Meanwhile, the gas companies offered a restrained reaction. Noble Energy called the court’s decision “disappointing,” and said it risked causing a delay in the $6-billion development of Leviathan.

“Development of a project of this magnitude, where large investments are to be made over multiple years, requires Israel to provide a stable investment climate,” Noble CEO David Stover said. “We will vigorously defend our rights related to our assets to protect shareholder value.

“It is now up to the government of Israel to deliver a solution which at least meets the terms of the framework, and to do so quickly,” he added.

Yossi Abu, CEO of Delek Group subsidiaries Delek Drilling and Avner, said the companies would work with the government to find an alternative to the stability clause, and push ahead with development plans in the hope of avoiding delays. “We are focusing on finding a solution in order to maintain the timetable that we put forward,” Abu told Reuters, adding that he hoped the decision would not hurt export opportunities.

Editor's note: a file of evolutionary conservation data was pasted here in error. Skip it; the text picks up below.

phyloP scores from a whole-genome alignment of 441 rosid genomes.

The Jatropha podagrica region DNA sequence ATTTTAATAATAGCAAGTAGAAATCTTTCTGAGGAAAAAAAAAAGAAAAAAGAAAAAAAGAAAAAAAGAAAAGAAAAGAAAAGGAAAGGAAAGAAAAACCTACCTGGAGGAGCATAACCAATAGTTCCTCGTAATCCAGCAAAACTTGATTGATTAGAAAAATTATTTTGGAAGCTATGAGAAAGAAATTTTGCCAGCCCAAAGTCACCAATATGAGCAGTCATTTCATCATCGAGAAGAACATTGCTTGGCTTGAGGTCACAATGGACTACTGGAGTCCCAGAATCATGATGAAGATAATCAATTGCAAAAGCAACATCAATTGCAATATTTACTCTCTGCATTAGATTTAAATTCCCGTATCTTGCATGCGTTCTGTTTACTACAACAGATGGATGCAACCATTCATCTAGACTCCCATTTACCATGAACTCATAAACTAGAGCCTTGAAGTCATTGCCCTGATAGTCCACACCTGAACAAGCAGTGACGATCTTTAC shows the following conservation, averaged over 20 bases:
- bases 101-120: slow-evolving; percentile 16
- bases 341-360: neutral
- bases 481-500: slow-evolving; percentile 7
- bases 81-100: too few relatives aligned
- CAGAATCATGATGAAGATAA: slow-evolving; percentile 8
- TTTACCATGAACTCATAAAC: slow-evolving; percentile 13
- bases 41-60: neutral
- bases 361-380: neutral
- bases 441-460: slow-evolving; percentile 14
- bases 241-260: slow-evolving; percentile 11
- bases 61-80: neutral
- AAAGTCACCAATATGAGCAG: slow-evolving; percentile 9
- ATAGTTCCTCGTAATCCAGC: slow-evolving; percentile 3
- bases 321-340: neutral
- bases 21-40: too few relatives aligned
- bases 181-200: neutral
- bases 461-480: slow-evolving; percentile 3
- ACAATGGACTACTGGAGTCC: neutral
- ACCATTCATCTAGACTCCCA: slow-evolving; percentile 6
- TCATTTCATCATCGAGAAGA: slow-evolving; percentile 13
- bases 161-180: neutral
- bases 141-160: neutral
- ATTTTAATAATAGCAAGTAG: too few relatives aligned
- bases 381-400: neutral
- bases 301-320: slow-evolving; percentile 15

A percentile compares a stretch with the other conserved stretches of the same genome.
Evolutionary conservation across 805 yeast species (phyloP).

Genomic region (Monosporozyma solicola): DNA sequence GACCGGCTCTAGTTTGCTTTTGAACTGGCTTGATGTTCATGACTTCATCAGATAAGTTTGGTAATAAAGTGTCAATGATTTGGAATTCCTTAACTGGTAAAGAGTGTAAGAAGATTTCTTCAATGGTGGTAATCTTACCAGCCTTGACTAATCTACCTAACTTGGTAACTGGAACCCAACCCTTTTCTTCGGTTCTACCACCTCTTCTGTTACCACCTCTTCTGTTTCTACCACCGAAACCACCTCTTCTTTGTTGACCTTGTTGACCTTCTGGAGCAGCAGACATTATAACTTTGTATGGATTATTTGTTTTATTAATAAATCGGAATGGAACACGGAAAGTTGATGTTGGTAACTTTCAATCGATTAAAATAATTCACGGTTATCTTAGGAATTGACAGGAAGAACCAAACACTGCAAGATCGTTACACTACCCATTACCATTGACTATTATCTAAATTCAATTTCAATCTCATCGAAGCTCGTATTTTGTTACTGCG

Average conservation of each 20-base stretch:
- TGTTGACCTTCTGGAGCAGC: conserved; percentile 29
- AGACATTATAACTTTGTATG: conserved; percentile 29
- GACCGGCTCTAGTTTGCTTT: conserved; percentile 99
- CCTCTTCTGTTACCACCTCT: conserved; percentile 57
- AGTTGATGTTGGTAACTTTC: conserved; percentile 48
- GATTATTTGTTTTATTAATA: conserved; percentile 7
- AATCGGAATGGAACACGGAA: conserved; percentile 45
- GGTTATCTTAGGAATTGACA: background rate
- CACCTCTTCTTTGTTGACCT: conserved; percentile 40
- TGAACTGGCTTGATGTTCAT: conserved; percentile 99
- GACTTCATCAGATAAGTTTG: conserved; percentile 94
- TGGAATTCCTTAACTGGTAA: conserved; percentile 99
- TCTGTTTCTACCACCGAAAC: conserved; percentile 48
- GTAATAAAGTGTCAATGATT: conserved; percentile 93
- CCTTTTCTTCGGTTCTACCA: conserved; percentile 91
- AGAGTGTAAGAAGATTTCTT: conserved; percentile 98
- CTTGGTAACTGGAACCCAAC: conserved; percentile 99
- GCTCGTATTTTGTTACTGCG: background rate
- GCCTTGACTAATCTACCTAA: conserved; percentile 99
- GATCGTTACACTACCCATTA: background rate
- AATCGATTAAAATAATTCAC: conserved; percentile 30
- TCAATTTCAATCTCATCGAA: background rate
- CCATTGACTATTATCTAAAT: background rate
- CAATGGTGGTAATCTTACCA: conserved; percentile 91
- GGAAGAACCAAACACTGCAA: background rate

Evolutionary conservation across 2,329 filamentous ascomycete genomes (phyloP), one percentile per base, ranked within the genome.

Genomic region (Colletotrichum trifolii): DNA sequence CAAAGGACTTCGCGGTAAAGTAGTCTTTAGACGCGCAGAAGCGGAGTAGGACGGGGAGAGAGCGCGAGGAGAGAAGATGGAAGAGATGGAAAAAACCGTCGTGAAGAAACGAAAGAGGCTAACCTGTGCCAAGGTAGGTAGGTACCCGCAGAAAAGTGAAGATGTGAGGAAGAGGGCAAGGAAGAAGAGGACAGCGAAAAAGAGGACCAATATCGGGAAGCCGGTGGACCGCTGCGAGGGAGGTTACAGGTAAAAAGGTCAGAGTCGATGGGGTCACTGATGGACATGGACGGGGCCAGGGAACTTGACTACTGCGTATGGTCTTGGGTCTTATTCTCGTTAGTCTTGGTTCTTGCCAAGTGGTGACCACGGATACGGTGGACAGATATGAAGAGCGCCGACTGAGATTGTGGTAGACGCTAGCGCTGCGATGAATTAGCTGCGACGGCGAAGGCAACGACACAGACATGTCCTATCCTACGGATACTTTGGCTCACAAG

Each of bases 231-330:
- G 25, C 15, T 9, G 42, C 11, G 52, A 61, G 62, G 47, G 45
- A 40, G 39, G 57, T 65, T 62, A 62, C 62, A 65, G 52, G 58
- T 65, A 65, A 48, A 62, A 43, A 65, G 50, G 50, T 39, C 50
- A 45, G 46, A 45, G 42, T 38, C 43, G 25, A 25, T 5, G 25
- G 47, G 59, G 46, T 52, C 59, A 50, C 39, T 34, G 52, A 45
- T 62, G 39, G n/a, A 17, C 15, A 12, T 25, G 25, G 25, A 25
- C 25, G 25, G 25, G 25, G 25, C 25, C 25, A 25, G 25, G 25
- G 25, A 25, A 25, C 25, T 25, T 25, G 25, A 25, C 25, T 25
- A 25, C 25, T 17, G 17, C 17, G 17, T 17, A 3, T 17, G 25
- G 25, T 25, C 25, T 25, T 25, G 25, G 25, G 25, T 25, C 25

But, shares of energy companies tanked on Monday, with Ratio leading the pack on an 11.5% decline to 22 agorot (5.7 cents), Avner down 7.3% to 2.10 shekels and Delek Group down 3.9% to 608 shekels on the Tel Aviv Stock Exchange. In New York, Texas-based Noble Energy shares had lost 9% by midafternoon local time to $29.44.

“The gas companies signaled over the day that the situation isn’t so terrible, because the High Court approved the entire framework except for the stability clause, and they believe the matter can be solved and that Leviathan will be developed on time,” said Noam Pinko, of Psagot Investment House.

“But it’s hard to know where the shares are headed, because the uncertainty has risen a notch. Even if they succeed in solving the problem, it will take several months,” he added.